The former head of BBC News has said the corporation should focus on “fewer, bigger and better” programmes that viewers perceive as “worth the licence fee alone”.

Roger Mosey also said the BBC should stop making “lower grade schedule filler” and cluttering the schedules following the Government’s licence fee freeze announcement.

Culture Secretary Nadine Dorries confirmed the licence fee is to be frozen at £159 for two years, until 2024, after which it will rise in line with inflation for the following four years.

Radio Times
Radio Times (Radio Times/PA)

BBC director-general Tim Davie has since suggested the funding gap will have grown to around £285 million in the final year of the settlement.

Mr Mosey, 64, has suggested the corporation should “stop cluttering the schedules with tired formats” and focus on the “gems” that only the BBC can create – including Strictly Come Dancing, Peaky Blinders and Wimbledon.

Speaking to the Radio Times, Mr Mosey said: “The best course of action for BBC bosses is to do what they’ve talked about for decades and to focus on ‘fewer, bigger, better’.

“Stop making the lower-grade stuff that’s schedule filler and concentrate on programmes that viewers can describe as ‘worth the licence fee alone’.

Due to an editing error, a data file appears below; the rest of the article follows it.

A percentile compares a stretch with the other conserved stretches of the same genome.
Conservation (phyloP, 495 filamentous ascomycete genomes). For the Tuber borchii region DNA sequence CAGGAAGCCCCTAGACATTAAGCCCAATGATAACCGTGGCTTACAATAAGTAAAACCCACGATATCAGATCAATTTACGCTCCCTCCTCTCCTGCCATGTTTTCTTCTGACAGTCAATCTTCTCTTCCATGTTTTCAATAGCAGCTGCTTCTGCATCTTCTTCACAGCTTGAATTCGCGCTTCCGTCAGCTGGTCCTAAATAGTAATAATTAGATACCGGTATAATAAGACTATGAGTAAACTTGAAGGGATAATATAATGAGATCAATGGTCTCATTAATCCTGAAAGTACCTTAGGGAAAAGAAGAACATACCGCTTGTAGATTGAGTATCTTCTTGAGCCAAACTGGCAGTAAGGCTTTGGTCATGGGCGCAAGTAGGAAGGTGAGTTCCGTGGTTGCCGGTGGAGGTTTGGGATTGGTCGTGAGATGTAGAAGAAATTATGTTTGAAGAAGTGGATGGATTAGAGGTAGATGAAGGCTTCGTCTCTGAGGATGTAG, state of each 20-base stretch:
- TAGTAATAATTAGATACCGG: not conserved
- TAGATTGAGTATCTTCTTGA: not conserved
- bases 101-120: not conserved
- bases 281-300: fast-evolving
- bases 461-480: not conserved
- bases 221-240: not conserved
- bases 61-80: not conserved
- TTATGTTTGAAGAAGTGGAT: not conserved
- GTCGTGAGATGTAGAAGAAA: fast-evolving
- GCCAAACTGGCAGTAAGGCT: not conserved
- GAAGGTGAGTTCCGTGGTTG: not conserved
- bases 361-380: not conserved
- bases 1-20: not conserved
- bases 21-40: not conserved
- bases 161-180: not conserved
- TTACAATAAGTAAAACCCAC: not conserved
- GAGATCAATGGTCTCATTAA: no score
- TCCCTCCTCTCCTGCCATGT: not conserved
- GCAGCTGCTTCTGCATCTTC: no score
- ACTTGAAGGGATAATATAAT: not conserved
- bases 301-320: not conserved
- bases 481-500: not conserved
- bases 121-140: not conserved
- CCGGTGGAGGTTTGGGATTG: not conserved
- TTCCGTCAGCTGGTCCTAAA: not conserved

“What might be jettisoned would be all new programmes in daytime TV – it could be farewell to Father Brown – and it may be that it’s finally time to merge BBC2 and BBC4 to make a single better-resourced channel.

“Netflix would kill to be able to launch a drama to millions of people simultaneously at 9pm on a Sunday night. But the controllers have cluttered up the schedules with tired formats.”

Mr Mosey also suggested the corporation should protect its news services, which serve the “communities of the UK”.

The licence fee plans will take effect from April 1 and later this year the Government will “start to consider the overall governance and regulation of the BBC”, as part of the mid-term review of the BBC Charter, it was announced last week.

The Department for Digital, Culture, Media and Sport announced it plans to cast its gaze to the future and, given the changing broadcasting landscape due to streamers and video on demand, the Government will “separately consider whether the licence fee will remain a viable funding model for the BBC”.